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Cdr (/ˈkʌdər/ or /ˈkʊdər/) is primitive operation on cons cells (or "non-atomic S-expressions") introduced in the Lisp programming language.


The fundamental operation for constructing data in LISP



As a practical matter a cons is simpler than a list so you can get the value with a straight cdr rather than the conceptually more complex cadr the car of the cdr

from question  

What is this emacs configuration doing?

In this case cdr would not be part of tree structure;note that while the car 1b component of each such cons is part of the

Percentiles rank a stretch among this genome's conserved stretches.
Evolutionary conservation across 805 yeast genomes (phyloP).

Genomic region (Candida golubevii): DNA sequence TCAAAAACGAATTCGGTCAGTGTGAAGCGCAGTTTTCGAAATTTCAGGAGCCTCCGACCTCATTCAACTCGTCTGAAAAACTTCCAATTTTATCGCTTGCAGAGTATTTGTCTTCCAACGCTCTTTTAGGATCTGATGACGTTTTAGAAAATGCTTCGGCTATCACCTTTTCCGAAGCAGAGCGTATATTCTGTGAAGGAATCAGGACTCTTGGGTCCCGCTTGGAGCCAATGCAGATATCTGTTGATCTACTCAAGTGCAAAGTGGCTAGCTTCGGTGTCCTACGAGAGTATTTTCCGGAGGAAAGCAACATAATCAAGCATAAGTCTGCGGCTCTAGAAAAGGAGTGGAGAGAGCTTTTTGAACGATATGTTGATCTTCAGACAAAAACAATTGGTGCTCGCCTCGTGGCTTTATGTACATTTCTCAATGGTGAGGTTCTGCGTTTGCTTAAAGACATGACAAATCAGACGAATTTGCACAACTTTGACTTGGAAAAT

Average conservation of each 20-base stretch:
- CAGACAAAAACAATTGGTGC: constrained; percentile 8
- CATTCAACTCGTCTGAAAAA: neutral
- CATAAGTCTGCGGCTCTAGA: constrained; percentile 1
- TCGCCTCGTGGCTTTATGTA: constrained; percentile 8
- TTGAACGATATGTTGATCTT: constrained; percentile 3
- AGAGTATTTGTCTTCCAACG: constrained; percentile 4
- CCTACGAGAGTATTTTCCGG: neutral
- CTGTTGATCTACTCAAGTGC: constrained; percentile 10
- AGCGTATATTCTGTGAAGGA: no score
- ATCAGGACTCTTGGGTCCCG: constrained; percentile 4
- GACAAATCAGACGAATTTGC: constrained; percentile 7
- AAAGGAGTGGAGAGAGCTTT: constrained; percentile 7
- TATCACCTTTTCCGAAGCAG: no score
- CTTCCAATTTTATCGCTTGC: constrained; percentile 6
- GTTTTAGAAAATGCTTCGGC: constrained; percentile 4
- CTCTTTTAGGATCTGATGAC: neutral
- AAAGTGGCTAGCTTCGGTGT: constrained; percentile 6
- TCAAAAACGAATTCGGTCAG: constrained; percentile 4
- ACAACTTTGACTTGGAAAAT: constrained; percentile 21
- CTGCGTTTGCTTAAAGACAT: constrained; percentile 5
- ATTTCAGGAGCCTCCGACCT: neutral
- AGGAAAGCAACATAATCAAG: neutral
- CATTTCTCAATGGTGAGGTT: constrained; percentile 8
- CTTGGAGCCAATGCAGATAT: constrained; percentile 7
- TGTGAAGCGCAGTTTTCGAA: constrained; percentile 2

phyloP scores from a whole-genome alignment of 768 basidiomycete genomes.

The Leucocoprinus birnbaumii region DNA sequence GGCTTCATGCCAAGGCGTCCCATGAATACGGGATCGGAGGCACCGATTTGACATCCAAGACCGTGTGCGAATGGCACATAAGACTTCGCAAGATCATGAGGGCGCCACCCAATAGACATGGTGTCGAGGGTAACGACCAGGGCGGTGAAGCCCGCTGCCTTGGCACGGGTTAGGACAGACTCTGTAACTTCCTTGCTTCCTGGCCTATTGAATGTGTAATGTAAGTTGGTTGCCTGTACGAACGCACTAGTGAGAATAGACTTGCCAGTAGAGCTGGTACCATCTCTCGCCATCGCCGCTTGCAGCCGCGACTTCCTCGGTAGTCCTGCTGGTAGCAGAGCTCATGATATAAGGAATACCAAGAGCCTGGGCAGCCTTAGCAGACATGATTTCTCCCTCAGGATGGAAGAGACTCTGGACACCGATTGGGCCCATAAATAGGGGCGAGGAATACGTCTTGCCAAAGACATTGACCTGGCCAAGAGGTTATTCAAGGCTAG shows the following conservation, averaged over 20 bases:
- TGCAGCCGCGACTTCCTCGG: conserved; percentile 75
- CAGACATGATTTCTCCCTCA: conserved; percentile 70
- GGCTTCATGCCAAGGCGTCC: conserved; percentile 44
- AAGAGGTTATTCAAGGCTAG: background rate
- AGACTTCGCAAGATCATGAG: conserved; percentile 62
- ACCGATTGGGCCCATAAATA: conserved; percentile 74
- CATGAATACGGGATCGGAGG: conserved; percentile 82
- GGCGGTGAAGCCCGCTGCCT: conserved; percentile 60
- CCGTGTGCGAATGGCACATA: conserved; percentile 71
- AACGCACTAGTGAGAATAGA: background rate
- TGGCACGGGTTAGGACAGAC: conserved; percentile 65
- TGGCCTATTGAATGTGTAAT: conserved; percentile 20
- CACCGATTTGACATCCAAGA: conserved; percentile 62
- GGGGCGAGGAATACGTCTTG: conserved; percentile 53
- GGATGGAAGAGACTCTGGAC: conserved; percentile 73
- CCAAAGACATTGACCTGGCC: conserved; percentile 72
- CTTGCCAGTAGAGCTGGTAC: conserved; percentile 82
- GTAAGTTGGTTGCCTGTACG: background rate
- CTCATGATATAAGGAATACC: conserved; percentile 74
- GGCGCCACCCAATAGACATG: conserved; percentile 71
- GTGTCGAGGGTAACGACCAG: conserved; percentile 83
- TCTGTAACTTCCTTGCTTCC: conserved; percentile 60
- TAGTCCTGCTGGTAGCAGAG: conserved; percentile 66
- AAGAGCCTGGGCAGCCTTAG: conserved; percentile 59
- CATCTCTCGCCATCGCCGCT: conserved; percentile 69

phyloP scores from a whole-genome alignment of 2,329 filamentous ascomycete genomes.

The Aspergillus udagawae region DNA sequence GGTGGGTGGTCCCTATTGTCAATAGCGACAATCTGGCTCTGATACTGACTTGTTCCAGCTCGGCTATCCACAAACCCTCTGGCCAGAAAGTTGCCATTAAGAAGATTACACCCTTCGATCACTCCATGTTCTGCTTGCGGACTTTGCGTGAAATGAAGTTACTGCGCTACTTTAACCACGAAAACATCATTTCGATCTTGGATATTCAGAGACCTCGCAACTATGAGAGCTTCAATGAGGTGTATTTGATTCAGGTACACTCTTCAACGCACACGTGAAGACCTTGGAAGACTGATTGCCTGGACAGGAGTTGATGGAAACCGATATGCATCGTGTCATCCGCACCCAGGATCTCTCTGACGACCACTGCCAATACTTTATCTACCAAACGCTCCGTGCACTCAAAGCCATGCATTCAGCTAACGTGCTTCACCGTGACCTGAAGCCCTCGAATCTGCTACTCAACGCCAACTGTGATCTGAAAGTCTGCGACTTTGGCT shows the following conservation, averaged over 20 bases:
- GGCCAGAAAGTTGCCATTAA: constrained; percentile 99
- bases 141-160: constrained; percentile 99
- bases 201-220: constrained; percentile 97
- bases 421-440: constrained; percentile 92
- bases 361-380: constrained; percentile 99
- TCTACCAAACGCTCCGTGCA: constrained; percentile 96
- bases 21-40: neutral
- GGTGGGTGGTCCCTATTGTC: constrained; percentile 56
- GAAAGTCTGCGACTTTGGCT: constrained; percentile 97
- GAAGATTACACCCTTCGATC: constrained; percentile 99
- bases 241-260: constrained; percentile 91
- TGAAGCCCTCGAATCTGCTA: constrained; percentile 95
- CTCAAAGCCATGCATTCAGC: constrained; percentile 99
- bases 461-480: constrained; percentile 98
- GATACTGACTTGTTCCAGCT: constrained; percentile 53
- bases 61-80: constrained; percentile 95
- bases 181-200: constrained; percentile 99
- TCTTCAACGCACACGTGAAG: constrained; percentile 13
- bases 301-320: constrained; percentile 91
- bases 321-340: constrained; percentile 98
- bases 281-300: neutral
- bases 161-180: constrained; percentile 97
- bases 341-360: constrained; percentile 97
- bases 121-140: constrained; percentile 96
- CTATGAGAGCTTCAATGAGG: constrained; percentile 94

from question  

Definition of tree structure in Lisp

Thus a chain of pairs where the last cdr is not matches this;append is a procedure that uses cons to make a list with all the elements of the argument lists left to right

from question  

Can someone explain the difference between Cons and Append in scheme?

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